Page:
But (always a big but) it starts almost 100% normal if you jab the gas right as you are turning off the ignition when you shut it down.

I really don?t want to take the starter out again… It is a real knuckle-buster in this truck.

Heat soak will cause the starter to draw too much current and crank the engine slowly. I had a starter replaced on a 1988 Taurus at Western Auto some years back. The engine would crank very slowly when the car was hot. I took the car back to Western Auto and the service manager claimed that they couldn’t duplicate the problem. In desperation, I went to an independent shop where I had never traded when the car was hot. The technician attempted to start the car when it was hot and measured the current draw. He then disconnected the ignition coil and duplicated his test with the same results. He wrote down the current draw and what he did on his letterhead and told me to take it to Western Auto. He didn’t charge me anything for the diagnosis. When I went back, the service manager at Western Auto didn’t question the findings and immediately had another new starter installed. The best outcome of the whole ordeal that happened 15 years ago is that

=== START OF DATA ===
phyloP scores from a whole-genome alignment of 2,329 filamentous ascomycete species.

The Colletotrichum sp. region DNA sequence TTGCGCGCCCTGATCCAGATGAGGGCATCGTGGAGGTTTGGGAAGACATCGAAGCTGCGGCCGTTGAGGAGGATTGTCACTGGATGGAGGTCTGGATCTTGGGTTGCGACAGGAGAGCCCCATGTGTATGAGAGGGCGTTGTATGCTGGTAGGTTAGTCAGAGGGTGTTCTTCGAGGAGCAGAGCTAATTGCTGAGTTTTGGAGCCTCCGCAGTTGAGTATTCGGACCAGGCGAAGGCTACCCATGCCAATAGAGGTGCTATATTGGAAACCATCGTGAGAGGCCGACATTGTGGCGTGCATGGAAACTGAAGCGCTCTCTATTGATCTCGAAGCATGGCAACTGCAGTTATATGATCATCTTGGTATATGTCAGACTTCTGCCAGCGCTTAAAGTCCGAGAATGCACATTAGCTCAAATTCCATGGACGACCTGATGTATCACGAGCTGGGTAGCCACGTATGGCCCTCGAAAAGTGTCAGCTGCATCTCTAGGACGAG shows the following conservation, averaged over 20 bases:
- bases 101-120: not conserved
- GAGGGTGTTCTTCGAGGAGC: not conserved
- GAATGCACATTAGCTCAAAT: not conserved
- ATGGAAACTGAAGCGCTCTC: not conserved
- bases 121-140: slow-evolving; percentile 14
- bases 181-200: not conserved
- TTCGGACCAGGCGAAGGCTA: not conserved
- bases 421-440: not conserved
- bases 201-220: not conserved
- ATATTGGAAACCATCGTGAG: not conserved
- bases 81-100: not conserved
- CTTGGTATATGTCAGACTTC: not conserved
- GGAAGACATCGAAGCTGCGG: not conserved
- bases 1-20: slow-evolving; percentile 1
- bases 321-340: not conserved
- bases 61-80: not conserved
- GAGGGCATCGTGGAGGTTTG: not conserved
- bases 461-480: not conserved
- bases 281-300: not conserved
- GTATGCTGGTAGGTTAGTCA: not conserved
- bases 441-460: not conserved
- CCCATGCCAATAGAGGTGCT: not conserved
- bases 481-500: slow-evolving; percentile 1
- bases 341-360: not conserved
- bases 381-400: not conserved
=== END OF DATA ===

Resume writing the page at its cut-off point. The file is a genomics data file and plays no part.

I found a great indendent shop and have done business with them since that time.

One other thing is that when you punch the gas pedal as you turn off the the key is that you are injecting raw gasoline into the cylinder. This acts as a refrigerant and cools the pistons so that they contract. This makes the engine easier to crank. In the old days of the carburetor and hand choke, if I made a long climb with the engine near the overheating point, as I descended the grade I would pull out the choke. The over rich fuel mixture would cool the engine and the temperature would be back to normal at the bottom of the grade.

Good to find a good shop. Sadly I still do all my own work on this truck and have for 14 years (Geesch I need to get a life). I am thinking it is the starter/starter bushings. If you bring it home hot it will lug terribly when you try to crank it (no coil in this test). But after the 2nd rotation it spins like a champ with normal draw… even with everything very hot under the hood. Never had anything like this and been working on cars for 25 years. My thoughts on punching the gas at ignition turn-off: First I wish cars were like planes and you shut them down by cutting the fuel (editorial) but I really think this is just pre-charging the cylinders and letting it “catch” one step quicker when I try to re-start it.